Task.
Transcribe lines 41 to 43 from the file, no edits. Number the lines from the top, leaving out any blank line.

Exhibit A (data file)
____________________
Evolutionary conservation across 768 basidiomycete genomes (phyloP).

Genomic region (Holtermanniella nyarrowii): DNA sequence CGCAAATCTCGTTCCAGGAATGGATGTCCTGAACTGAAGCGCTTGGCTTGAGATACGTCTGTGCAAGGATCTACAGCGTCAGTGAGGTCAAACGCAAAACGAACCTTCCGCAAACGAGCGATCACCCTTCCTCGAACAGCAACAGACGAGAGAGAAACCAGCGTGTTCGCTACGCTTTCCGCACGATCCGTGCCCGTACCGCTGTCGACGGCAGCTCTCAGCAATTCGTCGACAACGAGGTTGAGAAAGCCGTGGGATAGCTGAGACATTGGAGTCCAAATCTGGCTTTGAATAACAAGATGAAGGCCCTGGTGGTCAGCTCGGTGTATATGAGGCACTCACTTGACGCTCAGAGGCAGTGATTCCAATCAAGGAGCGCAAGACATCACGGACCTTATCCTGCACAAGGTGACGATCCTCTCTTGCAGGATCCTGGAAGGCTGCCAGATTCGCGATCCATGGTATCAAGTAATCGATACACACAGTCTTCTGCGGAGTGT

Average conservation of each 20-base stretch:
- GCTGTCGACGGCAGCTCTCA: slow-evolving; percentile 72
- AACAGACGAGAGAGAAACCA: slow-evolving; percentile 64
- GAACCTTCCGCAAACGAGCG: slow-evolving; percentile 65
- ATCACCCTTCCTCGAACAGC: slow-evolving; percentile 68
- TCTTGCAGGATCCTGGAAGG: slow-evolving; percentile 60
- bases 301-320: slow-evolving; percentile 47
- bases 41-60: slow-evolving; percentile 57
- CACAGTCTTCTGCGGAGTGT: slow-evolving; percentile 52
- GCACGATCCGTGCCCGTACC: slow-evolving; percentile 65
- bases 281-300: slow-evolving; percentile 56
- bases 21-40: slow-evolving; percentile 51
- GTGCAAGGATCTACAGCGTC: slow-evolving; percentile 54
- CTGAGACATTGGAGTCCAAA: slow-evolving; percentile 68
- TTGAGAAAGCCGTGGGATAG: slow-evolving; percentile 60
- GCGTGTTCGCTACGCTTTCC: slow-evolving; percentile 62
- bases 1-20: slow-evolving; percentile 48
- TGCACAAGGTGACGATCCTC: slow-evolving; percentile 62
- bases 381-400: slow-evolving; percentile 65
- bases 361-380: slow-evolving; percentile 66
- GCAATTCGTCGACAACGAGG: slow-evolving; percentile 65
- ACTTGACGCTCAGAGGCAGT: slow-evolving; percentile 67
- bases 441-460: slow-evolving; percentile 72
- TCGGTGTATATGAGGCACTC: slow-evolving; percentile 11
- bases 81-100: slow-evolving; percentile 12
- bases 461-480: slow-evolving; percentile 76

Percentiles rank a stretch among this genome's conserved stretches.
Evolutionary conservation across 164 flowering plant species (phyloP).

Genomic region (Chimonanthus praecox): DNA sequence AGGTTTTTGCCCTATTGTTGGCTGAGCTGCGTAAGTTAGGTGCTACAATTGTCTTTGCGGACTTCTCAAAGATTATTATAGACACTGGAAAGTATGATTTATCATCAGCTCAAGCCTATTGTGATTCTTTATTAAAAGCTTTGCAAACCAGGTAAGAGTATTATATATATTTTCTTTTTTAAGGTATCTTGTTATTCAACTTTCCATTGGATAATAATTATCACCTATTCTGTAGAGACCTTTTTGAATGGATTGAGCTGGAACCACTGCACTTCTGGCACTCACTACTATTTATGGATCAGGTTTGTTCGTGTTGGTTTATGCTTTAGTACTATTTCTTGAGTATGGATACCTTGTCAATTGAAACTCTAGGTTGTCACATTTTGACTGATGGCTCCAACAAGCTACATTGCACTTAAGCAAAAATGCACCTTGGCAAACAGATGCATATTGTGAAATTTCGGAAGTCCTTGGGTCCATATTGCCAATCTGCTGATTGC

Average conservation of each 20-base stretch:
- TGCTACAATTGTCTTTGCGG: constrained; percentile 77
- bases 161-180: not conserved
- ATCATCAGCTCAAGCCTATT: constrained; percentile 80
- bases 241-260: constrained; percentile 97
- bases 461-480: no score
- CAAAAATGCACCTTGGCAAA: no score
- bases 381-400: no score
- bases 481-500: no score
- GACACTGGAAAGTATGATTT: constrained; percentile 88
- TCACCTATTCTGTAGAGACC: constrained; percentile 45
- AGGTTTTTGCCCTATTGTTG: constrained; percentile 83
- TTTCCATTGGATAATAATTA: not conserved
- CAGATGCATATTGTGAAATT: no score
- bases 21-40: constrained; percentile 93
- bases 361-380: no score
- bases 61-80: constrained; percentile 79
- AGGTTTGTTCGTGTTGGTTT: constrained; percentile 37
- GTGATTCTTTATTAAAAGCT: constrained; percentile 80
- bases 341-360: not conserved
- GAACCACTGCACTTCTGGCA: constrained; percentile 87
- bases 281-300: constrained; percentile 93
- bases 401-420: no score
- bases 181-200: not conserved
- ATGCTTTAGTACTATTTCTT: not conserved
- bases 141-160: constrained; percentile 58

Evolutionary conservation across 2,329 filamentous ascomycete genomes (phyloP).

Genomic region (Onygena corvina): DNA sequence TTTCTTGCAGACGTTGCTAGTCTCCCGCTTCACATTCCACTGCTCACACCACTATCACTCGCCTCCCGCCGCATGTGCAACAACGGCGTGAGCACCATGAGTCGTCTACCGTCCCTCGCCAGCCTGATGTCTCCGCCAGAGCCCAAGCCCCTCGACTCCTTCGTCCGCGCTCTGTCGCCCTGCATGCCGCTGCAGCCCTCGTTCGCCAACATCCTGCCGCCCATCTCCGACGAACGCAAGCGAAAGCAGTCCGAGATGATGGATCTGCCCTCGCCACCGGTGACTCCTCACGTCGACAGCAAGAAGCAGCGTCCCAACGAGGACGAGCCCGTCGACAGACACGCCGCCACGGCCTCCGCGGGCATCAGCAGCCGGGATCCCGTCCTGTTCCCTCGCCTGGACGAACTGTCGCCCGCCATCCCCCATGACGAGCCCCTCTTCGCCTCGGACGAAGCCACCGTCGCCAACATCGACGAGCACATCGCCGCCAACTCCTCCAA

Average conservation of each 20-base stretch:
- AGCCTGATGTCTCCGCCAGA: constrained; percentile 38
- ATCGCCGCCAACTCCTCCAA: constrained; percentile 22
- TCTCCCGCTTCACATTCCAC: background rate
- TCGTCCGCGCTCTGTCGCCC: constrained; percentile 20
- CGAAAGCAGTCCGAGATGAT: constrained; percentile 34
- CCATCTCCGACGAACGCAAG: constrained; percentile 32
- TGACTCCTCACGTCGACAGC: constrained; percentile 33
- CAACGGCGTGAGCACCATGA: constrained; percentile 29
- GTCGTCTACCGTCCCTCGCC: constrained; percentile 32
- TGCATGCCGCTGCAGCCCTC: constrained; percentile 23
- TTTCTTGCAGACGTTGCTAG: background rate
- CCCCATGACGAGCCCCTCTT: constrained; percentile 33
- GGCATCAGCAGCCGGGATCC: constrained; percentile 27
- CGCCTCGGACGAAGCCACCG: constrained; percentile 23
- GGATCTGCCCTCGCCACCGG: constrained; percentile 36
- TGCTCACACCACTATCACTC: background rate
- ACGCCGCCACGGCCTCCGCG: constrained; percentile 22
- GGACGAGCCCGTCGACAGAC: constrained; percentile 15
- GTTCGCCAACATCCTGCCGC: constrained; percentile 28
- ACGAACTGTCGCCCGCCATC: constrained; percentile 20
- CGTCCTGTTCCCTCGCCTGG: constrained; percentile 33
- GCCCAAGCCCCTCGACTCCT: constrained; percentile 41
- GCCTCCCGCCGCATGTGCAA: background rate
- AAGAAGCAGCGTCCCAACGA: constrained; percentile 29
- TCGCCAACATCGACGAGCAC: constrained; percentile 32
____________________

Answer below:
- GACACTGGAAAGTATGATTT: constrained; percentile 88
- TCACCTATTCTGTAGAGACC: constrained; percentile 45
- AGGTTTTTGCCCTATTGTTG: constrained; percentile 83